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Philipp Engler, Mr. Giovanni Ganelli, Juha Tervala, and Simon Voigts
Using a DSGE model calibrated to the euro area, we analyze the international effects of a fiscal devaluation (FD) implemented as a revenue-neutral shift from employer's social contributions to the Value Added Tax. We find that a FD in ‘Southern European countries’ has a strong positive effect on output, but mild effects on the trade balance and the real exchange rate. Since the benefits of a FD are small relative to the divergence in competitiveness, it is best addressed through structural reforms.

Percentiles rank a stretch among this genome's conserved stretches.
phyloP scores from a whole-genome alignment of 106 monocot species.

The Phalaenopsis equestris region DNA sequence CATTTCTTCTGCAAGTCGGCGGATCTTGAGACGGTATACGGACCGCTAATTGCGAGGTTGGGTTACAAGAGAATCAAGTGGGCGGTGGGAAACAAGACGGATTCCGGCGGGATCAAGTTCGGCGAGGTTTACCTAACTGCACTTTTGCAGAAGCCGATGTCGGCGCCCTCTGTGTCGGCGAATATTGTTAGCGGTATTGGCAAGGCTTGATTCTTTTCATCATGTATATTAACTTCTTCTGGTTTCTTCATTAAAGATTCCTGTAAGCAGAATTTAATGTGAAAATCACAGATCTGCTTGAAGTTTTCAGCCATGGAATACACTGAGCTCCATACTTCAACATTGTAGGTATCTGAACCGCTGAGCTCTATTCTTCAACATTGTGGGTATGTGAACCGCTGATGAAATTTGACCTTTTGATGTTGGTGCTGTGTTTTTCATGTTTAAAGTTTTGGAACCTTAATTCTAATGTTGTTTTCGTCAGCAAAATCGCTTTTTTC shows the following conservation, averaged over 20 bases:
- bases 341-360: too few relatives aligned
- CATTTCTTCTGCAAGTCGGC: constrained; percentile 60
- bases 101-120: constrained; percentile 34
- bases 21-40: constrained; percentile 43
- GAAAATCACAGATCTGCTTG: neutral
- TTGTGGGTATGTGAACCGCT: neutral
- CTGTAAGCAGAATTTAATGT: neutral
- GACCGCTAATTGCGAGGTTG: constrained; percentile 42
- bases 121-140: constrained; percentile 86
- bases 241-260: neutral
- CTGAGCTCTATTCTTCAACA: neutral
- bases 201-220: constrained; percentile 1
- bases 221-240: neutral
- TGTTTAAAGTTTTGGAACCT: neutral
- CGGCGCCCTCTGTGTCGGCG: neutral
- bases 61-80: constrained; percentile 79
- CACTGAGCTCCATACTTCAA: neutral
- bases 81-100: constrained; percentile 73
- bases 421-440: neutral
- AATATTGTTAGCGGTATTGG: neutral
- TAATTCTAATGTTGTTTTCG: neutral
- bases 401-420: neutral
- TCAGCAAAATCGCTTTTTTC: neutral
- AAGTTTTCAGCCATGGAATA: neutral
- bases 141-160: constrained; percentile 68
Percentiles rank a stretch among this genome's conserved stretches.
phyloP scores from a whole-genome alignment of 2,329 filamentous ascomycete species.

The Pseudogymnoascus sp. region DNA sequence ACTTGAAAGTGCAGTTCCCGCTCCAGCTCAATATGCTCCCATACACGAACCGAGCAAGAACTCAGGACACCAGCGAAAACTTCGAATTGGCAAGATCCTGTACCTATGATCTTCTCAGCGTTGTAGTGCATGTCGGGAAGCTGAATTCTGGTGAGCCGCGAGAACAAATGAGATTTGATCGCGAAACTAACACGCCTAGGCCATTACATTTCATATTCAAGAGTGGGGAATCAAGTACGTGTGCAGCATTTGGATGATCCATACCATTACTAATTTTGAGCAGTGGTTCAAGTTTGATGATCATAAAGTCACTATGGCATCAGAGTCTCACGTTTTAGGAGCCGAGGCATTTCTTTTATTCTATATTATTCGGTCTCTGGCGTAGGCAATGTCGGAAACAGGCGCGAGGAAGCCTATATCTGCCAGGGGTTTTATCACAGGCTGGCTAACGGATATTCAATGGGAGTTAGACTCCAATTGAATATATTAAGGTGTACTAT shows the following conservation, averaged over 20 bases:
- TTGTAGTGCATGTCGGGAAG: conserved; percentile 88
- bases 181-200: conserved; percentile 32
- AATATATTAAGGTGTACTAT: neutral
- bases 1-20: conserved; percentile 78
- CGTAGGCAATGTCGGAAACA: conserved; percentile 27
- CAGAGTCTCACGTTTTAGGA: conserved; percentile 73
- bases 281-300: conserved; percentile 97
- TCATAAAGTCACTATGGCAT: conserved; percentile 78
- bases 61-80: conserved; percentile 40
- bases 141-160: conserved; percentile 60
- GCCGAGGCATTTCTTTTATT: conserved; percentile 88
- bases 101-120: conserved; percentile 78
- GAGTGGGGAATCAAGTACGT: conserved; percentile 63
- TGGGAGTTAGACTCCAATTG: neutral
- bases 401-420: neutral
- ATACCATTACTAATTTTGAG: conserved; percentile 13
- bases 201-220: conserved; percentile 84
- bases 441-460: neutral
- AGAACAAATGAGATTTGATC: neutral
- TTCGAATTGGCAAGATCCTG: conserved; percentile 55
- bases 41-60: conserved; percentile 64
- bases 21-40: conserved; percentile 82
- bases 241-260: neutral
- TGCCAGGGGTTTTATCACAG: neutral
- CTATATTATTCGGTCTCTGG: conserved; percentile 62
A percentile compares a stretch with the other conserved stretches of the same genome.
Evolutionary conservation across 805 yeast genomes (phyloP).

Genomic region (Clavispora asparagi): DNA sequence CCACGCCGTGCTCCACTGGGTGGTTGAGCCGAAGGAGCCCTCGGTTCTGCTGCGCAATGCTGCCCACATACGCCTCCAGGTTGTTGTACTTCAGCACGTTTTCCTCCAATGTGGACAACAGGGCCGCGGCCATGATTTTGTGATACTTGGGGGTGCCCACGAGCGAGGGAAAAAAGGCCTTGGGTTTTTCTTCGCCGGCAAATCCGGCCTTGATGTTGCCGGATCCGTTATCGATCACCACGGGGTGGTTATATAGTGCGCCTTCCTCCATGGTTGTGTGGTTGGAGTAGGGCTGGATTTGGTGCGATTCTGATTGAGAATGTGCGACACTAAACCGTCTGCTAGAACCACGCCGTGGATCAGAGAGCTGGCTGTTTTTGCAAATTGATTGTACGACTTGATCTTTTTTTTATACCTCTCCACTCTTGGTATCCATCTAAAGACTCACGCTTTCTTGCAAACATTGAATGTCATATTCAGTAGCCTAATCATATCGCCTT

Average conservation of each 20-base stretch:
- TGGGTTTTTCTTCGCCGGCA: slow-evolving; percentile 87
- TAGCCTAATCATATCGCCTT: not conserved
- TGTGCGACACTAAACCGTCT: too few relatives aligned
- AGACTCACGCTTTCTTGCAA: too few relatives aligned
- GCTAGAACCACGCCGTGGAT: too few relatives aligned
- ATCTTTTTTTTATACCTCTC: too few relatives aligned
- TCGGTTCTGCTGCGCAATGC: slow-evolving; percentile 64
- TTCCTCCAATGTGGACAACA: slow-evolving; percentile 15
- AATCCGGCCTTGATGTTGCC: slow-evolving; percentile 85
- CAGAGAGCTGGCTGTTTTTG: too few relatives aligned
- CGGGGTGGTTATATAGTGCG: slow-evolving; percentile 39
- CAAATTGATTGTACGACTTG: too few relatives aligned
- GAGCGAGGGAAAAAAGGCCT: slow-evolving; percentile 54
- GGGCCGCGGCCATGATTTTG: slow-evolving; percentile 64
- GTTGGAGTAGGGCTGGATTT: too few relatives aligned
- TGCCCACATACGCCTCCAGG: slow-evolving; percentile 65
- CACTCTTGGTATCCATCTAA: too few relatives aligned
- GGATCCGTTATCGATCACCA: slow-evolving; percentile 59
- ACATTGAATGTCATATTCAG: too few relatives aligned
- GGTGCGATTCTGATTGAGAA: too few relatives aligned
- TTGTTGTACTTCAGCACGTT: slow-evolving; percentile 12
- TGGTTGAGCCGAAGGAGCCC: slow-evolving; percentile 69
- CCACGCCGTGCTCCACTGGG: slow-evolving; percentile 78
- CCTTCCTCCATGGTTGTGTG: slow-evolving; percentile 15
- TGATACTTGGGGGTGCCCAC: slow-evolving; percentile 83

Philipp Engler, Mr. Giovanni Ganelli, Juha Tervala, and Simon Voigts

trade balance by 0.2 percent of GDP, which are quite small effects. Figure 2 shows that the current account deficit inSouthern European countries’ was roughly 1 percent of GDP in 2012. We show that a fiscal devaluation of roughly 4 percent of GDP is needed to correct—temporarily—the 1 percent trade balance deficit inSouthern European countries’. This would imply that the VAT rate needs to be increased by 4 percentage points and it may be difficult to raise VAT rates by such a large amount swiftly. In addition, a fiscal devaluation of 4 percent of GDP depreciates